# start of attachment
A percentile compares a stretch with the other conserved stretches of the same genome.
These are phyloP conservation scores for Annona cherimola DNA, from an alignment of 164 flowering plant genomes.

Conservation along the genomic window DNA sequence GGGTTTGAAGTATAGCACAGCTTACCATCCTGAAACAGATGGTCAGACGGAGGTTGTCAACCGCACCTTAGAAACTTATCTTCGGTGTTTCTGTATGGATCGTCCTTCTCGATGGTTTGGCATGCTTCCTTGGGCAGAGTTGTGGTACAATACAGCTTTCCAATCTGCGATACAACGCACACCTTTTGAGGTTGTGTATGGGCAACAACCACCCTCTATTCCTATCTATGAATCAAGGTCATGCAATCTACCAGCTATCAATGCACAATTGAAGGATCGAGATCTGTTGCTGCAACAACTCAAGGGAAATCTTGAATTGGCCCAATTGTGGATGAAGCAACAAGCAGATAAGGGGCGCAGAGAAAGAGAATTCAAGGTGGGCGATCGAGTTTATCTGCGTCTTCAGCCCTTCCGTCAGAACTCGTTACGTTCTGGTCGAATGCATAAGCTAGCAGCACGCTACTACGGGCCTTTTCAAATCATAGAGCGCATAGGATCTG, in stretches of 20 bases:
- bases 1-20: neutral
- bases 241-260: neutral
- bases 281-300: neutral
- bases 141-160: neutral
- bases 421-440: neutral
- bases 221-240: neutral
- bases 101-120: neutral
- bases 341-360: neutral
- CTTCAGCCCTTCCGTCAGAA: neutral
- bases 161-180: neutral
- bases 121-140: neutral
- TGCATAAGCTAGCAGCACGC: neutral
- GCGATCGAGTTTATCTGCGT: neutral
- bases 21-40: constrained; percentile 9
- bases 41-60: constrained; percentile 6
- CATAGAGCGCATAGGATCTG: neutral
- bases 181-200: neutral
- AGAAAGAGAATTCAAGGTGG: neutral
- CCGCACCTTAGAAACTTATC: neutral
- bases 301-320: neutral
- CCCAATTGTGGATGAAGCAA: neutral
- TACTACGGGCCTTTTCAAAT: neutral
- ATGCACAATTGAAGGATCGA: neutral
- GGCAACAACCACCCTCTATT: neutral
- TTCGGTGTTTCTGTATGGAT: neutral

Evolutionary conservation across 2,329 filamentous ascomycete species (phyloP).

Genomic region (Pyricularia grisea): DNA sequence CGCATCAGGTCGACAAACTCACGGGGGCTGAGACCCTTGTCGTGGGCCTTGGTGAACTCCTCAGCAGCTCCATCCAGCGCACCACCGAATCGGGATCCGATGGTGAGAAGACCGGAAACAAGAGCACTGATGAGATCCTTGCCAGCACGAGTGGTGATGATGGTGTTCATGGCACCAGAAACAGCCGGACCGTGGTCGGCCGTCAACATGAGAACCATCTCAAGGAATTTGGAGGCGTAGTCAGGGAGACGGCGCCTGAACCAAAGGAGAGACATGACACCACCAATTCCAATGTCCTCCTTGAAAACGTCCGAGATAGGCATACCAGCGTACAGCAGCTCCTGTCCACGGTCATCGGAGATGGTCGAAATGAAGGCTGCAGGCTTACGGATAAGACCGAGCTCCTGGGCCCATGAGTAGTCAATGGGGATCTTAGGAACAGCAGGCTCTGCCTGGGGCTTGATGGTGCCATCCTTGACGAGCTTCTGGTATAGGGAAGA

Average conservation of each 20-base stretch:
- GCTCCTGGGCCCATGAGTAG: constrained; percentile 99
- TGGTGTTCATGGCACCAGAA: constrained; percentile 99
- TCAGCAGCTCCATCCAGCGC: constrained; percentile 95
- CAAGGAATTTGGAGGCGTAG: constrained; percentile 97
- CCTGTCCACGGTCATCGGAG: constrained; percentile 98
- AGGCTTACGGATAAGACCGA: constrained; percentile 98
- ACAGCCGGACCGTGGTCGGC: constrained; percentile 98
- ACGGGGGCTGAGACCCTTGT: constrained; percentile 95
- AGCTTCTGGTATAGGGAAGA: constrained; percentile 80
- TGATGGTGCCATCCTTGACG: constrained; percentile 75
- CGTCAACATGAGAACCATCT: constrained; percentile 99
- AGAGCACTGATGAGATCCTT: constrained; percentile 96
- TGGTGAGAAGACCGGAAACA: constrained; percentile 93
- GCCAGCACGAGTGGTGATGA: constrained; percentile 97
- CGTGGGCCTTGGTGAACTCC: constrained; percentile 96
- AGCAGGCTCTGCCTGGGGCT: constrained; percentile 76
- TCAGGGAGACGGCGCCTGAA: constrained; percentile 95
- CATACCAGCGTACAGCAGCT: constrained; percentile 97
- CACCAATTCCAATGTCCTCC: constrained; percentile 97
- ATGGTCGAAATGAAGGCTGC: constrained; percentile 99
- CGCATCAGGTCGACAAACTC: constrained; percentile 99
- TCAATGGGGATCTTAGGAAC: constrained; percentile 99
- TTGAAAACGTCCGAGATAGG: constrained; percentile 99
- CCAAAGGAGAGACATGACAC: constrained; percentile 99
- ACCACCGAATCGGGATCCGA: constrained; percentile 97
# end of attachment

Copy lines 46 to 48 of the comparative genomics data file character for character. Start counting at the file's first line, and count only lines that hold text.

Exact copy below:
- CGTGGGCCTTGGTGAACTCC: constrained; percentile 96
- AGCAGGCTCTGCCTGGGGCT: constrained; percentile 76
- TCAGGGAGACGGCGCCTGAA: constrained; percentile 95